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How video games could change retirement for this generation — and the ones to come

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Bob De Schutter, Miami University

The teenagers who were hooked on Pac-Man in the arcades and amusement parks of the early 1970s are getting ready for retirement, but many of them have never stopped playing video games. In fact, it doesn’t look like they are going to stop gaming anytime soon.

The percentage of U.S. gamers who are over age 50 has increased rapidly, from just 9 percent in 1999 to 27 percent in 2015, according to the Entertainment Software Association’s annual reports. This is a global trend. In Europe, a 2012 study by the Interactive Software Federation of Europe found that 27 percent of people between 55 and 64 played video games; in Australia in 2015, 41 percent of people between 65 and 74 played video games.

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These numbers may seem big, but they are just the tip of an enormous iceberg. The silver-haired gamer generation is not nearly as large as the number of current high school and college students who are obsessed with gaming and e-sports. Today’s number – 37 million American gamers over 50 – could balloon to 105 million by 2045, if U.N. population predictions bear out and the share of gamers in the population remains the same as was found in a 2008 Pew Research Center study.

As a researcher into games in later life, I would argue that this phenomenon potentially offers great health outcomes. Though playing video games is not typically seen as something that older adults do, there is academic literature that discusses its many benefits: it activates the mind and body, and it facilitates social connectedness.

Considering that many older adults suffer from social isolation and age-related decline in cognitive and physical capabilities, playing video games could be a game changer for how we age. To achieve this, game producers need to change how they develop and design video games, keeping this potentially large demographic in mind.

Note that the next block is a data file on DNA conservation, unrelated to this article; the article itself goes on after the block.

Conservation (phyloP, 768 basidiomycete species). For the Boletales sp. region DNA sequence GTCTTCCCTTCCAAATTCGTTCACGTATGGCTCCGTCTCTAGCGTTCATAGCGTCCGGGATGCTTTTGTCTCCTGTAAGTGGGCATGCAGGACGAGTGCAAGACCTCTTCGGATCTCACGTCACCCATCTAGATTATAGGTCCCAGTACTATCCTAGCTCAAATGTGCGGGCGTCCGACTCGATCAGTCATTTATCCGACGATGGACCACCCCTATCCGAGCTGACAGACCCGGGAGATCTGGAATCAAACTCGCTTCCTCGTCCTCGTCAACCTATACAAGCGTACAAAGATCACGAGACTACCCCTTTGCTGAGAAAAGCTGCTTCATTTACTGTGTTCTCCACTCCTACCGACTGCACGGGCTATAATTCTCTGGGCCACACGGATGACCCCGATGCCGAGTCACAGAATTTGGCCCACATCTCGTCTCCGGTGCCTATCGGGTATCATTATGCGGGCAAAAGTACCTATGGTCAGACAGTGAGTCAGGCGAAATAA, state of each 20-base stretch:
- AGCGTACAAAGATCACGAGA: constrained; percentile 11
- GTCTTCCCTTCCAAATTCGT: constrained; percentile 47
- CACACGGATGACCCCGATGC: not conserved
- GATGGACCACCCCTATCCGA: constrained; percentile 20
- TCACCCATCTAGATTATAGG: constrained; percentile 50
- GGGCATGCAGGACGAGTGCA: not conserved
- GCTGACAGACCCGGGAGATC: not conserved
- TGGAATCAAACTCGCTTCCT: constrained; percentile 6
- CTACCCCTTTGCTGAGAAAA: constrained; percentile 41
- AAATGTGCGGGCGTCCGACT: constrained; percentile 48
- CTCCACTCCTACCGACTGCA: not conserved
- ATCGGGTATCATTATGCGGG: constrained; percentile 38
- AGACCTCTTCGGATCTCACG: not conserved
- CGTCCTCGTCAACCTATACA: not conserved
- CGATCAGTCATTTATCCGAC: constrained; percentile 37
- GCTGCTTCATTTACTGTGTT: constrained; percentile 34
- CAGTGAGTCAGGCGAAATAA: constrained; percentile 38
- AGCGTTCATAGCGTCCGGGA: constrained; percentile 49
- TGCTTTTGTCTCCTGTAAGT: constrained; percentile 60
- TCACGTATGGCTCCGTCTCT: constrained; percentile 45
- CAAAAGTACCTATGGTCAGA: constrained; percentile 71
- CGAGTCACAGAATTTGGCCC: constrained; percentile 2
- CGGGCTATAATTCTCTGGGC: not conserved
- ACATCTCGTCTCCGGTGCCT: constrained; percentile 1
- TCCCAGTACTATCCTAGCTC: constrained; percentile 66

Accessibility matters

If older people are going to remain – or even become – gamers as they age, video games need to be accessible for aging players.

Hearthstone, an electronic card game that is based on World of Warcraft.
colonyofgamers/flickr, CC BY-NC

That means games need to provide learning curves that are optimized for older audiences. Unfortunately, even very well-crafted games can be difficult to learn for older players who have limited experience playing games. I tried out Hearthstone with the Adult Gamers Club I organize on a regular basis. While the game has a great tutorial that works well for younger players, some of the over-50 club members struggled immensely to complete it. The amount of information, the card-game jargon and the pace at which this information is provided simply proved to be too much for some of them. These people are all healthy older adults with no significant age-related disabilities, but they could nonetheless use some minor accommodations when learning how to play a relatively simple card game such as Hearthstone.

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Older adults who have significant age-related disabilities may need many other accommodations. Thankfully, the International Game Developers Association has a group focused on accessibility, with a website offering many recommendations for how to ensure games can be played by people with varying age-related conditions, such as hearing, ambulatory, vision and cognitive difficulties. Common customization features such as contrast adjustments, configurable input, color calibration, sound level adjustments and closed captions already make a big difference in increasing games’ accessibility.